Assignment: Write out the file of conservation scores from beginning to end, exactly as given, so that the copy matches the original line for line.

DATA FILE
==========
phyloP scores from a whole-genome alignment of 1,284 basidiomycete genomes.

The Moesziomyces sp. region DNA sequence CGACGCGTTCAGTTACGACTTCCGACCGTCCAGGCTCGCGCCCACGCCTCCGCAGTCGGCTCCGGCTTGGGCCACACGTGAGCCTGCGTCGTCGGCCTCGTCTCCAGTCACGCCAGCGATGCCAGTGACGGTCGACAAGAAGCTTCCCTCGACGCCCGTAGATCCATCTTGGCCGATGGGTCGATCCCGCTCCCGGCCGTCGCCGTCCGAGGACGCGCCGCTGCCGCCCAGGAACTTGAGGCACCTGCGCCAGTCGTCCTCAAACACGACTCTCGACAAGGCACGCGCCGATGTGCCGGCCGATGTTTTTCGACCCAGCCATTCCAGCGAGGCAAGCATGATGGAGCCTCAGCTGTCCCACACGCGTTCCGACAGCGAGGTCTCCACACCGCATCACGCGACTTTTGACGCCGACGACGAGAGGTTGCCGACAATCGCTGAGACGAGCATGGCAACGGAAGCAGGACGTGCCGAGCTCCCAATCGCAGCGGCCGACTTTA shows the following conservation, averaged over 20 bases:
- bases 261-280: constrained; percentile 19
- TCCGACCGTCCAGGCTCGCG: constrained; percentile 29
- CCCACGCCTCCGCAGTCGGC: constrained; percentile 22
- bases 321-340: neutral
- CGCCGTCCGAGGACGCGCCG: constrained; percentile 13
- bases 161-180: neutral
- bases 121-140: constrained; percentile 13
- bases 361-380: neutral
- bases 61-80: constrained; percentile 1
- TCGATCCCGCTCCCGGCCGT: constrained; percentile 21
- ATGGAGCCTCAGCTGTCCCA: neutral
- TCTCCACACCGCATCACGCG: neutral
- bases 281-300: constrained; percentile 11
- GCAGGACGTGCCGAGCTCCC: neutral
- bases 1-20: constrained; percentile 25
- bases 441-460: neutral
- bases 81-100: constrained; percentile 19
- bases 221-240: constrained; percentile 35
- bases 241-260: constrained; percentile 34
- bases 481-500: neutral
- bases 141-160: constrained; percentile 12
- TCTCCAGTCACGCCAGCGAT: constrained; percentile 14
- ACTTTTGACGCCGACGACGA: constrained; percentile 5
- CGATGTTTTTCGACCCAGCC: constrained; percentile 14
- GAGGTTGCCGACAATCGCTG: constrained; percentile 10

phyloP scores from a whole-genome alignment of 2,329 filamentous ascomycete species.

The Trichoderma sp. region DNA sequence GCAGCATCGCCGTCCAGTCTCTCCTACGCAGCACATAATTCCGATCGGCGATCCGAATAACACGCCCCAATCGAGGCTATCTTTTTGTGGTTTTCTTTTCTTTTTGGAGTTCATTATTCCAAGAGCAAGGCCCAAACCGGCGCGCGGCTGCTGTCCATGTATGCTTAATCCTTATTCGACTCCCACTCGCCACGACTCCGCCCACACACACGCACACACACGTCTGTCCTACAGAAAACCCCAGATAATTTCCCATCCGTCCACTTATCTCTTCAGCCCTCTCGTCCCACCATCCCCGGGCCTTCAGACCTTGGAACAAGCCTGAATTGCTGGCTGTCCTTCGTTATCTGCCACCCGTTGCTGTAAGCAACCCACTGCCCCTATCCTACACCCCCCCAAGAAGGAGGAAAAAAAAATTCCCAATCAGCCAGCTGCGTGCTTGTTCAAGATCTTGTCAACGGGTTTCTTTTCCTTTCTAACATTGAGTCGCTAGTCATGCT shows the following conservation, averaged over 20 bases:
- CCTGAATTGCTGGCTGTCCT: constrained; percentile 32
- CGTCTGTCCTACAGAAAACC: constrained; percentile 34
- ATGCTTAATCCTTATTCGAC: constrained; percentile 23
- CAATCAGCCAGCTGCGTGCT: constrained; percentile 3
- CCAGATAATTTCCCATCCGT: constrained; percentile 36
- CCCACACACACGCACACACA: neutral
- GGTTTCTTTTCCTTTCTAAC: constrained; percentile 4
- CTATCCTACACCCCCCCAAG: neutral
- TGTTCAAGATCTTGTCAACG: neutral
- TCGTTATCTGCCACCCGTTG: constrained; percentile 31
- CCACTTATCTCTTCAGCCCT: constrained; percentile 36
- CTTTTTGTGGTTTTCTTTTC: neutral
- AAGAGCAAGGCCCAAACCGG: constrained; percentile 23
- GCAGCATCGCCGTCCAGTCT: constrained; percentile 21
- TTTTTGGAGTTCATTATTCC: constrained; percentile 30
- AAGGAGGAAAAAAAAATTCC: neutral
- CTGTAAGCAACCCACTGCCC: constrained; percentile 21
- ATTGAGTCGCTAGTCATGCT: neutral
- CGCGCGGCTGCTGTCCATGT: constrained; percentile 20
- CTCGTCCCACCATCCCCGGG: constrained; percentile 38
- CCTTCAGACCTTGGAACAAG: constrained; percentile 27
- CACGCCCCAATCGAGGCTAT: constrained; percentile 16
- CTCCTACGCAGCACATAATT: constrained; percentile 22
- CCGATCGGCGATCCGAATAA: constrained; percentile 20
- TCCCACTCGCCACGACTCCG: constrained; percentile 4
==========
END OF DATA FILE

phyloP scores from a whole-genome alignment of 1,284 basidiomycete genomes.

The Moesziomyces sp. region DNA sequence CGACGCGTTCAGTTACGACTTCCGACCGTCCAGGCTCGCGCCCACGCCTCCGCAGTCGGCTCCGGCTTGGGCCACACGTGAGCCTGCGTCGTCGGCCTCGTCTCCAGTCACGCCAGCGATGCCAGTGACGGTCGACAAGAAGCTTCCCTCGACGCCCGTAGATCCATCTTGGCCGATGGGTCGATCCCGCTCCCGGCCGTCGCCGTCCGAGGACGCGCCGCTGCCGCCCAGGAACTTGAGGCACCTGCGCCAGTCGTCCTCAAACACGACTCTCGACAAGGCACGCGCCGATGTGCCGGCCGATGTTTTTCGACCCAGCCATTCCAGCGAGGCAAGCATGATGGAGCCTCAGCTGTCCCACACGCGTTCCGACAGCGAGGTCTCCACACCGCATCACGCGACTTTTGACGCCGACGACGAGAGGTTGCCGACAATCGCTGAGACGAGCATGGCAACGGAAGCAGGACGTGCCGAGCTCCCAATCGCAGCGGCCGACTTTA shows the following conservation, averaged over 20 bases:
- bases 261-280: constrained; percentile 19
- TCCGACCGTCCAGGCTCGCG: constrained; percentile 29
- CCCACGCCTCCGCAGTCGGC: constrained; percentile 22
- bases 321-340: neutral
- CGCCGTCCGAGGACGCGCCG: constrained; percentile 13
- bases 161-180: neutral
- bases 121-140: constrained; percentile 13
- bases 361-380: neutral
- bases 61-80: constrained; percentile 1
- TCGATCCCGCTCCCGGCCGT: constrained; percentile 21
- ATGGAGCCTCAGCTGTCCCA: neutral
- TCTCCACACCGCATCACGCG: neutral
- bases 281-300: constrained; percentile 11
- GCAGGACGTGCCGAGCTCCC: neutral
- bases 1-20: constrained; percentile 25
- bases 441-460: neutral
- bases 81-100: constrained; percentile 19
- bases 221-240: constrained; percentile 35
- bases 241-260: constrained; percentile 34
- bases 481-500: neutral
- bases 141-160: constrained; percentile 12
- TCTCCAGTCACGCCAGCGAT: constrained; percentile 14
- ACTTTTGACGCCGACGACGA: constrained; percentile 5
- CGATGTTTTTCGACCCAGCC: constrained; percentile 14
- GAGGTTGCCGACAATCGCTG: constrained; percentile 10

phyloP scores from a whole-genome alignment of 2,329 filamentous ascomycete species.

The Trichoderma sp. region DNA sequence GCAGCATCGCCGTCCAGTCTCTCCTACGCAGCACATAATTCCGATCGGCGATCCGAATAACACGCCCCAATCGAGGCTATCTTTTTGTGGTTTTCTTTTCTTTTTGGAGTTCATTATTCCAAGAGCAAGGCCCAAACCGGCGCGCGGCTGCTGTCCATGTATGCTTAATCCTTATTCGACTCCCACTCGCCACGACTCCGCCCACACACACGCACACACACGTCTGTCCTACAGAAAACCCCAGATAATTTCCCATCCGTCCACTTATCTCTTCAGCCCTCTCGTCCCACCATCCCCGGGCCTTCAGACCTTGGAACAAGCCTGAATTGCTGGCTGTCCTTCGTTATCTGCCACCCGTTGCTGTAAGCAACCCACTGCCCCTATCCTACACCCCCCCAAGAAGGAGGAAAAAAAAATTCCCAATCAGCCAGCTGCGTGCTTGTTCAAGATCTTGTCAACGGGTTTCTTTTCCTTTCTAACATTGAGTCGCTAGTCATGCT shows the following conservation, averaged over 20 bases:
- CCTGAATTGCTGGCTGTCCT: constrained; percentile 32
- CGTCTGTCCTACAGAAAACC: constrained; percentile 34
- ATGCTTAATCCTTATTCGAC: constrained; percentile 23
- CAATCAGCCAGCTGCGTGCT: constrained; percentile 3
- CCAGATAATTTCCCATCCGT: constrained; percentile 36
- CCCACACACACGCACACACA: neutral
- GGTTTCTTTTCCTTTCTAAC: constrained; percentile 4
- CTATCCTACACCCCCCCAAG: neutral
- TGTTCAAGATCTTGTCAACG: neutral
- TCGTTATCTGCCACCCGTTG: constrained; percentile 31
- CCACTTATCTCTTCAGCCCT: constrained; percentile 36
- CTTTTTGTGGTTTTCTTTTC: neutral
- AAGAGCAAGGCCCAAACCGG: constrained; percentile 23
- GCAGCATCGCCGTCCAGTCT: constrained; percentile 21
- TTTTTGGAGTTCATTATTCC: constrained; percentile 30
- AAGGAGGAAAAAAAAATTCC: neutral
- CTGTAAGCAACCCACTGCCC: constrained; percentile 21
- ATTGAGTCGCTAGTCATGCT: neutral
- CGCGCGGCTGCTGTCCATGT: constrained; percentile 20
- CTCGTCCCACCATCCCCGGG: constrained; percentile 38
- CCTTCAGACCTTGGAACAAG: constrained; percentile 27
- CACGCCCCAATCGAGGCTAT: constrained; percentile 16
- CTCCTACGCAGCACATAATT: constrained; percentile 22
- CCGATCGGCGATCCGAATAA: constrained; percentile 20
- TCCCACTCGCCACGACTCCG: constrained; percentile 4